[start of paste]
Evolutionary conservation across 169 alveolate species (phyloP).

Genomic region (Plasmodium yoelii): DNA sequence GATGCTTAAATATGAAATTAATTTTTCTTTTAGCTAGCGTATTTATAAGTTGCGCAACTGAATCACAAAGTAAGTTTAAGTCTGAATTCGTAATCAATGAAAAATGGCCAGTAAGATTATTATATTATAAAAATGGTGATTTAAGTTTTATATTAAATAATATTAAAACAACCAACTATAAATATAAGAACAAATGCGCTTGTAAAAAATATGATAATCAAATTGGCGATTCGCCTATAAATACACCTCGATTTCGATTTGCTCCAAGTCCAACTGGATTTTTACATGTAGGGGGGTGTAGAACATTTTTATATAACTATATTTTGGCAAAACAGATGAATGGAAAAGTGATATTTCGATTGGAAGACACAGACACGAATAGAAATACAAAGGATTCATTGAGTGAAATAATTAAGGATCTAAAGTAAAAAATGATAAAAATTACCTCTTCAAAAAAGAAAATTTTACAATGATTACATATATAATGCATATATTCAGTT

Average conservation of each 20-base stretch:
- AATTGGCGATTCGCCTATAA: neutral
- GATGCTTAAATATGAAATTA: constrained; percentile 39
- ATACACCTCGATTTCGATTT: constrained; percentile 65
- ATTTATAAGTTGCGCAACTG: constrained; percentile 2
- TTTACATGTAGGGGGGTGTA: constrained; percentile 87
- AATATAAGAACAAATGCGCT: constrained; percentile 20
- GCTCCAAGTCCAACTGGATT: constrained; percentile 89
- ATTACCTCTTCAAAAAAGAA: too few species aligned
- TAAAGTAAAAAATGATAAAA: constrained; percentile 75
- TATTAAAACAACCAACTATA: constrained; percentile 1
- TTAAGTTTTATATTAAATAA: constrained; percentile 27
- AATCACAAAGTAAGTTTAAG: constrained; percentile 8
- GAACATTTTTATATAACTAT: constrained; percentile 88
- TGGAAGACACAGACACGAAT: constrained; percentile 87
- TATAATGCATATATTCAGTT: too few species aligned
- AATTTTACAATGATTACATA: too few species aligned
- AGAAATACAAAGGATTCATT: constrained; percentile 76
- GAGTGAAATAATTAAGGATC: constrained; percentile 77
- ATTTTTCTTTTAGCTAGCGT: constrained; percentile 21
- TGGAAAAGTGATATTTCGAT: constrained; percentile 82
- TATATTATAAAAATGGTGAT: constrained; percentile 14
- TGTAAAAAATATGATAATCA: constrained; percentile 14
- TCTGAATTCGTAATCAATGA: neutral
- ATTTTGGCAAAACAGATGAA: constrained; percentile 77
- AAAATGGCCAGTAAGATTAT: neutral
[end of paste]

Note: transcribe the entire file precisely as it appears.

Evolutionary conservation across 169 alveolate species (phyloP).

Genomic region (Plasmodium yoelii): DNA sequence GATGCTTAAATATGAAATTAATTTTTCTTTTAGCTAGCGTATTTATAAGTTGCGCAACTGAATCACAAAGTAAGTTTAAGTCTGAATTCGTAATCAATGAAAAATGGCCAGTAAGATTATTATATTATAAAAATGGTGATTTAAGTTTTATATTAAATAATATTAAAACAACCAACTATAAATATAAGAACAAATGCGCTTGTAAAAAATATGATAATCAAATTGGCGATTCGCCTATAAATACACCTCGATTTCGATTTGCTCCAAGTCCAACTGGATTTTTACATGTAGGGGGGTGTAGAACATTTTTATATAACTATATTTTGGCAAAACAGATGAATGGAAAAGTGATATTTCGATTGGAAGACACAGACACGAATAGAAATACAAAGGATTCATTGAGTGAAATAATTAAGGATCTAAAGTAAAAAATGATAAAAATTACCTCTTCAAAAAAGAAAATTTTACAATGATTACATATATAATGCATATATTCAGTT

Average conservation of each 20-base stretch:
- AATTGGCGATTCGCCTATAA: neutral
- GATGCTTAAATATGAAATTA: constrained; percentile 39
- ATACACCTCGATTTCGATTT: constrained; percentile 65
- ATTTATAAGTTGCGCAACTG: constrained; percentile 2
- TTTACATGTAGGGGGGTGTA: constrained; percentile 87
- AATATAAGAACAAATGCGCT: constrained; percentile 20
- GCTCCAAGTCCAACTGGATT: constrained; percentile 89
- ATTACCTCTTCAAAAAAGAA: too few species aligned
- TAAAGTAAAAAATGATAAAA: constrained; percentile 75
- TATTAAAACAACCAACTATA: constrained; percentile 1
- TTAAGTTTTATATTAAATAA: constrained; percentile 27
- AATCACAAAGTAAGTTTAAG: constrained; percentile 8
- GAACATTTTTATATAACTAT: constrained; percentile 88
- TGGAAGACACAGACACGAAT: constrained; percentile 87
- TATAATGCATATATTCAGTT: too few species aligned
- AATTTTACAATGATTACATA: too few species aligned
- AGAAATACAAAGGATTCATT: constrained; percentile 76
- GAGTGAAATAATTAAGGATC: constrained; percentile 77
- ATTTTTCTTTTAGCTAGCGT: constrained; percentile 21
- TGGAAAAGTGATATTTCGAT: constrained; percentile 82
- TATATTATAAAAATGGTGAT: constrained; percentile 14
- TGTAAAAAATATGATAATCA: constrained; percentile 14
- TCTGAATTCGTAATCAATGA: neutral
- ATTTTGGCAAAACAGATGAA: constrained; percentile 77
- AAAATGGCCAGTAAGATTAT: neutral